Feeds

Why have VCs hosed down an obscure startup with cash?

Our man ponders on the secret that has money men drooling

SANS - Survey on application security programs

Lookout provides mobile phone protection and management services in a friendly Mozy pre-EMC kind of way, kind of like a helpful uncle, but its revenue potential seems to be making VCs salivate.

Look at this funding history:

  • $5.5m in A-round in December 2009
  • $11m in B-round in May 2010
  • $19.5m in C-round in December 2010
  • $40m in D-round in September 2011

See how the funding pace accelerated in 2010 and then, this year, $40m came in? What is all this money for, all $76.5m of it? It's a huge amount and this is a software company, not a hardware development company. Certainly it has staff to pay - app security status curators for example - and is building global sales, marketing and partnership infrastructure, with local language European product and partners. That takes a chunk of change, and another big money pot is building out its data centre operation, but $76.5m is still huge sum. What is going on?

Something changed between December 2010 and September this year, something that prompted VC backers to pour in another $40m, almost as much as all the previous funding combined, something that could have been triggered by some business performance benchmark being reached.

But it was something that saw enormous revenue potential in reach, some big, big numbers. What could that be?

Lookout has 12 million customers, with Android as its code platform and likely to remain so. Some proportion of its customers convert to paid-for premium services but Lookout won't say what the conversion rate is. Still we can make a relatively informed guess as the company isn't yet profitable or profitable enough to pay for its build-out without taking $40m VC cash.

So revenues are not $40m. What might they be? Surely high enough to get the VC backers excited. Lets try a 1 per cent conversion rate and $30/year income per paying customer. It's adding, it says a million new customers a year.

Lookout Phone Shot

One percent of 12 million is 120,000; that times $30 equals $3.6m/year. Let's deduct half for revenue sharing with partners and that gives us $1.8m/year. Add in a growth of 1 per cent of 1 million - 10,000 times half a year's $30/new customer revenue split two ways, equalling $150,000 - and that gives us $1.95m a year - not much to excite a hungry VC at all.

Before moving on let's try multiply this to a 5 per cent conversion rate, which gives us a five-fold multiplier, equalling $9.75m, still no great shakes, and a 10 per cent rate giving us $19.5m, a bit more like it. Okay, Lookout is shooting for 100 million customers. A 1 per cent conversion rate of that would give us, approximately, $15m, and a 5 per cent conversion rate $75m/year, and, the kicker, a 10 per cent rate would generate $150m. Ah, VC excitement detected.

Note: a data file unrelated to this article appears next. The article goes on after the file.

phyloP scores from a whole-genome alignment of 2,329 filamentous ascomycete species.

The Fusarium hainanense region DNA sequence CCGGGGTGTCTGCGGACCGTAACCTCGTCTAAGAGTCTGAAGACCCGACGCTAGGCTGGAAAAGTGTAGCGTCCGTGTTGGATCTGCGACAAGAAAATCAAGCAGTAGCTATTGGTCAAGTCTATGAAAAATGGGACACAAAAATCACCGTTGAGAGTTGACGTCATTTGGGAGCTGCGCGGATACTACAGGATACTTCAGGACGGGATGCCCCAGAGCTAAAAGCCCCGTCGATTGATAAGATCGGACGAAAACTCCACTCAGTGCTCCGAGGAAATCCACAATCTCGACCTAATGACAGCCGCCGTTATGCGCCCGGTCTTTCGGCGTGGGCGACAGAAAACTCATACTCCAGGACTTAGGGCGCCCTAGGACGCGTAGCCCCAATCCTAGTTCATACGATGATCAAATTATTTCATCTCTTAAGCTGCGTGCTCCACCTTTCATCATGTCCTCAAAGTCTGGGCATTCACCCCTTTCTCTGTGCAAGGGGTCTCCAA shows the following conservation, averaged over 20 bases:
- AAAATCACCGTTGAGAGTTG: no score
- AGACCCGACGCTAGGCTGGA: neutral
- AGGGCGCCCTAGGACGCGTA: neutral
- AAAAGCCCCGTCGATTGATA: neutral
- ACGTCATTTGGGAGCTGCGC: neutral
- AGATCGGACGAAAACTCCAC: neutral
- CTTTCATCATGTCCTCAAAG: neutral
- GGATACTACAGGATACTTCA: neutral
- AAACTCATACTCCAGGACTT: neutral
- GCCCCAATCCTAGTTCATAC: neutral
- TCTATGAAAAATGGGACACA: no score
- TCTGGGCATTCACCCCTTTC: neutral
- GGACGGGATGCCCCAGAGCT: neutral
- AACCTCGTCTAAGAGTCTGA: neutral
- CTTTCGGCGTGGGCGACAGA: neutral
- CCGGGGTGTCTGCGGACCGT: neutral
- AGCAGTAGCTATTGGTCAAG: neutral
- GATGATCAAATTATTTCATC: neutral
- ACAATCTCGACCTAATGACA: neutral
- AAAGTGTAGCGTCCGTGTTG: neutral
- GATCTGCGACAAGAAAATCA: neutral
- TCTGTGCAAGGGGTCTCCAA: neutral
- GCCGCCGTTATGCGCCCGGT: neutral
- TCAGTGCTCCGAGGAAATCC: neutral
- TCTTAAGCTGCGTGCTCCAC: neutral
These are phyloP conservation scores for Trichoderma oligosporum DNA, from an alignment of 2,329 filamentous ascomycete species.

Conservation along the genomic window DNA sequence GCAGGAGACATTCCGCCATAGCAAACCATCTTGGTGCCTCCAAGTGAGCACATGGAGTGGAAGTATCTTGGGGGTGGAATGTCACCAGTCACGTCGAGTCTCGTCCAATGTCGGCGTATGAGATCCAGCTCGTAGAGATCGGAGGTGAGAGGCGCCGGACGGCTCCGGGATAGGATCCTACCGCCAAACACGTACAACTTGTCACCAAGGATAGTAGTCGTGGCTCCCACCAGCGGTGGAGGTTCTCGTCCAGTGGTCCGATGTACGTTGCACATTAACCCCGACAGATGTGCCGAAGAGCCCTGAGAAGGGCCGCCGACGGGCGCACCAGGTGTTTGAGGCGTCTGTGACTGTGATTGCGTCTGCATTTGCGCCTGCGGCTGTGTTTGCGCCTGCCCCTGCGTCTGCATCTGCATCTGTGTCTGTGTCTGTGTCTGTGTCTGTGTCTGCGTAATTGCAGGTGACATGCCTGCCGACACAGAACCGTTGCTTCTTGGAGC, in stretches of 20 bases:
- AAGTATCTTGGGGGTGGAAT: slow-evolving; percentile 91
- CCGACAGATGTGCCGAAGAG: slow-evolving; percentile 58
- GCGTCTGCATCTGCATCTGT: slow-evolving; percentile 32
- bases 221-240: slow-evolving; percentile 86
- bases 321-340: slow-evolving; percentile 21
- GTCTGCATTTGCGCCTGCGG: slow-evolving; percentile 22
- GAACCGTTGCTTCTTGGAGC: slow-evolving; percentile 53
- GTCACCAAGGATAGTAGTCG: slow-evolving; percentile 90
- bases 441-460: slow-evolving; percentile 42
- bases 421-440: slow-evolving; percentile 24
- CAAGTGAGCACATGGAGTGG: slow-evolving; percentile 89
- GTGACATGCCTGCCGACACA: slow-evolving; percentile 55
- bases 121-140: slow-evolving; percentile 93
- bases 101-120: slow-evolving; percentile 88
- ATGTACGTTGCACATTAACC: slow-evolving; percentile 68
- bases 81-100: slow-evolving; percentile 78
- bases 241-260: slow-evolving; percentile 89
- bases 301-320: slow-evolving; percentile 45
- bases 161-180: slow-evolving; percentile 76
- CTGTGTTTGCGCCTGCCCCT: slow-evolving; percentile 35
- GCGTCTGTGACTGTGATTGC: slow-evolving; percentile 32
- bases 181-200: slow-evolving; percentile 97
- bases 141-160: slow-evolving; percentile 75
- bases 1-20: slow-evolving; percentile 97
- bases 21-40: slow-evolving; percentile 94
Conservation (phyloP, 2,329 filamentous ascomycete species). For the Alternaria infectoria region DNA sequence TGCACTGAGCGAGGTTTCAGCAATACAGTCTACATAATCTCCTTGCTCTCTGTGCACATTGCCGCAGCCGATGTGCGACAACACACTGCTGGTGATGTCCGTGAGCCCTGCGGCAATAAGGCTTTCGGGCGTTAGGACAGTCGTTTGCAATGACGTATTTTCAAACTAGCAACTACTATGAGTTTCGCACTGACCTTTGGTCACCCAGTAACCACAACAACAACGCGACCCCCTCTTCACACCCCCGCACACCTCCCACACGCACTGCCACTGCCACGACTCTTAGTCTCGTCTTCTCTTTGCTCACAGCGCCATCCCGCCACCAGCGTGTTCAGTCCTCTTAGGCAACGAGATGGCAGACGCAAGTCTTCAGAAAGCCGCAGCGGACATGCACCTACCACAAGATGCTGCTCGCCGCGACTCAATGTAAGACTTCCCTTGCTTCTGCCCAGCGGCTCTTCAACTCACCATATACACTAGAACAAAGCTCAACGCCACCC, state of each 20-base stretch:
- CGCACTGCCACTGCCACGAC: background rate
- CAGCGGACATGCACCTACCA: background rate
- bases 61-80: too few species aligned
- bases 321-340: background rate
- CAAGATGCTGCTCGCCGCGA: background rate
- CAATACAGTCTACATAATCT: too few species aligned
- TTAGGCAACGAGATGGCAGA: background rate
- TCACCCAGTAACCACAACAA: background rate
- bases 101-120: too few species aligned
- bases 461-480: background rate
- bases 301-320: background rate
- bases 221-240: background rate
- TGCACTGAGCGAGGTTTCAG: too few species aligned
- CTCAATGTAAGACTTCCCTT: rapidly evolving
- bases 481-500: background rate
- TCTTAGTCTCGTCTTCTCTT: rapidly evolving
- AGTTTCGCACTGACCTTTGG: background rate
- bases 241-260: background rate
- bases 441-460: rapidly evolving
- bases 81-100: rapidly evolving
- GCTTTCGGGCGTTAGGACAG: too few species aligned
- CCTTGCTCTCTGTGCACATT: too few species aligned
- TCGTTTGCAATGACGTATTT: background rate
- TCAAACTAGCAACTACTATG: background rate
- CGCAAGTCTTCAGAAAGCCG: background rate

If Lookout can offer more paid-for services, such as cloud backup priced by data amount, and/or increase the conversion rate, then we have a money-generating machine here. Our numbers are crude and our calculations simple but, even so, we can begin to see that Lookout could be a cloud ATM for its backers, pouring out a river of cash.

Conversion rate and average revenues per customer will be key, as will retaining the ethos of the founders and their product. If they can pull this off, then Lookout could become a greenback gusher in the cloud. ®

High performance access to file storage

More from The Register

next story
This time it's 'Personal': new Office 365 sub covers just two devices
Redmond also brings Office into Google's back yard
Oh no, Joe: WinPhone users already griping over 8.1 mega-update
Hang on. Which bit of Developer Preview don't you understand?
Microsoft lobs pre-release Windows Phone 8.1 at devs who dare
App makers can load it before anyone else, but if they do they're stuck with it
Half of Twitter's 'active users' are SILENT STALKERS
Nearly 50% have NEVER tweeted a word
Internet-of-stuff startup dumps NoSQL for ... SQL?
NoSQL taste great at first but lacks proper nutrients, says startup cloud whiz
IRS boss on XP migration: 'Classic fix the airplane while you're flying it attempt'
Plus: Condoleezza Rice at Dropbox 'maybe she can find ... weapons of mass destruction'
Ditch the sync, paddle in the Streem: Upstart offers syncless sharing
Upload, delete and carry on sharing afterwards?
New Facebook phone app allows you to stalk your mates
Nearby Friends feature goes live in a few weeks
Microsoft TIER SMEAR changes app prices whether devs ask or not
Some go up, some go down, Redmond goes silent
prev story

Whitepapers

Securing web applications made simple and scalable
In this whitepaper learn how automated security testing can provide a simple and scalable way to protect your web applications.
3 Big data security analytics techniques
Applying these Big Data security analytics techniques can help you make your business safer by detecting attacks early, before significant damage is done.
The benefits of software based PBX
Why you should break free from your proprietary PBX and how to leverage your existing server hardware.
Top three mobile application threats
Learn about three of the top mobile application security threats facing businesses today and recommendations on how to mitigate the risk.
Combat fraud and increase customer satisfaction
Based on their experience using HP ArcSight Enterprise Security Manager for IT security operations, Finansbank moved to HP ArcSight ESM for fraud management.